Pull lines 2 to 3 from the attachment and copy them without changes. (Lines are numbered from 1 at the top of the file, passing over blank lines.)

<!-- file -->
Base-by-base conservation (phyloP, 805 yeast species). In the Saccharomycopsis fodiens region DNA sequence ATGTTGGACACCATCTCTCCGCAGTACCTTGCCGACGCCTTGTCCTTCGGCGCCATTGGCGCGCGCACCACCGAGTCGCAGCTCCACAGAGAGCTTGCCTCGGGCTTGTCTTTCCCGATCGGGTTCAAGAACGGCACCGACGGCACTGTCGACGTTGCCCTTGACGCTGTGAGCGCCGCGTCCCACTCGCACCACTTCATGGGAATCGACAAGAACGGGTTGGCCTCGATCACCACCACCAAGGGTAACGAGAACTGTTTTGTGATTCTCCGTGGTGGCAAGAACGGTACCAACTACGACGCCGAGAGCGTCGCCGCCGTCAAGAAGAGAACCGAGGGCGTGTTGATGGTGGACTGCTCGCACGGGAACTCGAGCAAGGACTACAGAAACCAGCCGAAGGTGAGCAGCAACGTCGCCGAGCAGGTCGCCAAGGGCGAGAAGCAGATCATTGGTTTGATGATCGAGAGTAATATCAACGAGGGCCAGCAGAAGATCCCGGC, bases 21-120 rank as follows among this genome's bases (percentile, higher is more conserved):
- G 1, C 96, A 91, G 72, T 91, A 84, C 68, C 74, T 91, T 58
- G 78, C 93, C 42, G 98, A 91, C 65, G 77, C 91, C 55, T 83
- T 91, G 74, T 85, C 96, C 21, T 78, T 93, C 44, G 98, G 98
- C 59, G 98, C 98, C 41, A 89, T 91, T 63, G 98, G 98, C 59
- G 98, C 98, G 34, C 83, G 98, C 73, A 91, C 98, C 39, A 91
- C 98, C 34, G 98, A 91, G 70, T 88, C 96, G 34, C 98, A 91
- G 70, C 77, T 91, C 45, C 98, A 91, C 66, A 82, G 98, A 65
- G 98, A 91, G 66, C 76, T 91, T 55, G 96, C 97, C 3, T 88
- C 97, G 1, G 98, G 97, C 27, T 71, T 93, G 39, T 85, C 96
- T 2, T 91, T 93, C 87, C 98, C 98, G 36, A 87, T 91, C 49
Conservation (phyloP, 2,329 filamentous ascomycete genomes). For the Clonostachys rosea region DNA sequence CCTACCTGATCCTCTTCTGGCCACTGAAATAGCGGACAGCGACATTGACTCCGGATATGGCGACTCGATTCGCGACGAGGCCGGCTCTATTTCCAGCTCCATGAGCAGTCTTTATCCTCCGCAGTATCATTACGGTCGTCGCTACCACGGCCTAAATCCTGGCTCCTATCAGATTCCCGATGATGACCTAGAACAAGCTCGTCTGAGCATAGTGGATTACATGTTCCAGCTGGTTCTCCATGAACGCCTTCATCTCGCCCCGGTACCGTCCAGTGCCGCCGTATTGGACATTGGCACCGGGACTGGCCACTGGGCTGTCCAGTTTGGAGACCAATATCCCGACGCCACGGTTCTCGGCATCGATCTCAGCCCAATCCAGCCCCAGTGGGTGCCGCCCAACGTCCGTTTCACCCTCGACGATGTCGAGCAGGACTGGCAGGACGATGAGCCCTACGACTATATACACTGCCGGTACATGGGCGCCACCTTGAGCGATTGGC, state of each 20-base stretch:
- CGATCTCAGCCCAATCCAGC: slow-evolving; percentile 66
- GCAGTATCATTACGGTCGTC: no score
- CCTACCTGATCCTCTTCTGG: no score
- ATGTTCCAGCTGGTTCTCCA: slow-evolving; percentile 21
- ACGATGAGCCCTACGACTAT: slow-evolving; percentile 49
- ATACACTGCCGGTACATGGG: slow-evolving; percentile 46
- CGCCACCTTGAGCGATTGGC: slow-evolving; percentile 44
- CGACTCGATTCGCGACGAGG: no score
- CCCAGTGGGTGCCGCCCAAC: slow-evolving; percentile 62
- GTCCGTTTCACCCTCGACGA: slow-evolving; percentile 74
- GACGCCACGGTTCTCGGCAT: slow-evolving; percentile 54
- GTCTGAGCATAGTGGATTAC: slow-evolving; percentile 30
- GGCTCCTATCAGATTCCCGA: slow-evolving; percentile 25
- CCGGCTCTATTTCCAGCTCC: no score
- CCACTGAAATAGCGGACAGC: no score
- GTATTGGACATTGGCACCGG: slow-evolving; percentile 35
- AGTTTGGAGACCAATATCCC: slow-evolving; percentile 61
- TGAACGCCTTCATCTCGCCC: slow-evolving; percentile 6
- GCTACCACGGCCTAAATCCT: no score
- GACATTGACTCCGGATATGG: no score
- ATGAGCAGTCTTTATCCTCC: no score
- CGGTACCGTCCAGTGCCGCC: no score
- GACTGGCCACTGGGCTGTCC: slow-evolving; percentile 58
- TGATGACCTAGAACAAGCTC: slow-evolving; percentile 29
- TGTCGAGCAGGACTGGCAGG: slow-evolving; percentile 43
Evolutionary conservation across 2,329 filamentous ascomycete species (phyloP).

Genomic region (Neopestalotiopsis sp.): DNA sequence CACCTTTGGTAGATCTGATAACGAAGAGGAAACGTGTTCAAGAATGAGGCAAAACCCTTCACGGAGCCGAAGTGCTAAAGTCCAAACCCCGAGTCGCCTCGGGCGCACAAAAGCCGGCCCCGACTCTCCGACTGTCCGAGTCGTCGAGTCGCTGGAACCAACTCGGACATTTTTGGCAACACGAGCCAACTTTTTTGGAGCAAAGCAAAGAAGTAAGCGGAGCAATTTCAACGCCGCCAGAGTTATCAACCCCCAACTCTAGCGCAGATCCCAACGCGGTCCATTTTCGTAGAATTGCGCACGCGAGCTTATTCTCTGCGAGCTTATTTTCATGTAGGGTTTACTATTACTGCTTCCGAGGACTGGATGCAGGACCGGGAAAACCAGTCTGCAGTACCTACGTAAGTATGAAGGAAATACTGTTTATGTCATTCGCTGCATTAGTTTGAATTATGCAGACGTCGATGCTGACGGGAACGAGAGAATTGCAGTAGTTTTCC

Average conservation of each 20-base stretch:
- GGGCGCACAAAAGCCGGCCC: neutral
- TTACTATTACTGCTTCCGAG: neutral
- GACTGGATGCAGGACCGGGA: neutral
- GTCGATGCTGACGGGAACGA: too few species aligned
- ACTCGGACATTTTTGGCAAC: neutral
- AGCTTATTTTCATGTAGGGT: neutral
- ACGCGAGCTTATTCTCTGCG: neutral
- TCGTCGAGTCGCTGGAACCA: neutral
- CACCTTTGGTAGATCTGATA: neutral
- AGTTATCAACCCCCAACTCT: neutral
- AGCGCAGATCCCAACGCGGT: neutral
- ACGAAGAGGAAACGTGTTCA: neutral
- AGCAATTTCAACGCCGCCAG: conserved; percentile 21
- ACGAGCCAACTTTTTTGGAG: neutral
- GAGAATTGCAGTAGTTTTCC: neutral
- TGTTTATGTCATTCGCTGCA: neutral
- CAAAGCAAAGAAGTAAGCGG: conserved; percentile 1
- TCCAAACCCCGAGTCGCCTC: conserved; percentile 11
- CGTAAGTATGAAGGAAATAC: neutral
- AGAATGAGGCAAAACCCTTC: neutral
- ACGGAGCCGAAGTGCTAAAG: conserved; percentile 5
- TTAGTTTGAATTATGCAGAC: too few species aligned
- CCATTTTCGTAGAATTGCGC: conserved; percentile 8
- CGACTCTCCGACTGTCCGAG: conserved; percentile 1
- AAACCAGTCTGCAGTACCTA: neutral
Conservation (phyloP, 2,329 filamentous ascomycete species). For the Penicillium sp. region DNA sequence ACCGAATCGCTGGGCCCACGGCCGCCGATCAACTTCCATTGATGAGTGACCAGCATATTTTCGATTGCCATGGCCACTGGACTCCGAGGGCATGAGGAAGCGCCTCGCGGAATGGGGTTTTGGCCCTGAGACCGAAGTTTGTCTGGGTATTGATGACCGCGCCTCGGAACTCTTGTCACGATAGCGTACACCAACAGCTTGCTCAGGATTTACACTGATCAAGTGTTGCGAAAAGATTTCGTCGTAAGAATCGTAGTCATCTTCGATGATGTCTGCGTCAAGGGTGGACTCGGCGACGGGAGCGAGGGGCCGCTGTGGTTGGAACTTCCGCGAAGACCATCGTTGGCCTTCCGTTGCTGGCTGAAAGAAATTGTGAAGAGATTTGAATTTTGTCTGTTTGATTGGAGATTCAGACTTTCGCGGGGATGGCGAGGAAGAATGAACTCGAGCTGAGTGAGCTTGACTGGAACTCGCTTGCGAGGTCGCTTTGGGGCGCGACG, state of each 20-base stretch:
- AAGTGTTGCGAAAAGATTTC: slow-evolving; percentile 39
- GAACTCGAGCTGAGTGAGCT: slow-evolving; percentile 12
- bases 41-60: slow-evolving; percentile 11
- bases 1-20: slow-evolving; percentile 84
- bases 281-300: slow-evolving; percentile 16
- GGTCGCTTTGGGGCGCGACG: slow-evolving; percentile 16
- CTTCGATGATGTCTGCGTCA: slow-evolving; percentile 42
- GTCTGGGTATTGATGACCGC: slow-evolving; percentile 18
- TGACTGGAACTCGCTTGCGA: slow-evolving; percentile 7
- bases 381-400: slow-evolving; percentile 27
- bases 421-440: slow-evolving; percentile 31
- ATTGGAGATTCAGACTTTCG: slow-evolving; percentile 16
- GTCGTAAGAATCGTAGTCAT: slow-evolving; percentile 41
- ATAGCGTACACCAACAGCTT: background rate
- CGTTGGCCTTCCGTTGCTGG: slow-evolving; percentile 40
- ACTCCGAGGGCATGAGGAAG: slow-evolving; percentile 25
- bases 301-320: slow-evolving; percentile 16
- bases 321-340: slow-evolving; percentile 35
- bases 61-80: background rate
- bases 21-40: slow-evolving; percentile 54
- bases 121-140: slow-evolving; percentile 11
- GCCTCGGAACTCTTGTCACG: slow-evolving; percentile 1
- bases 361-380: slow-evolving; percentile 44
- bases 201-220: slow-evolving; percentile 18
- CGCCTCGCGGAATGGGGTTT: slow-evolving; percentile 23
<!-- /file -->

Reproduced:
- G 1, C 96, A 91, G 72, T 91, A 84, C 68, C 74, T 91, T 58
- G 78, C 93, C 42, G 98, A 91, C 65, G 77, C 91, C 55, T 83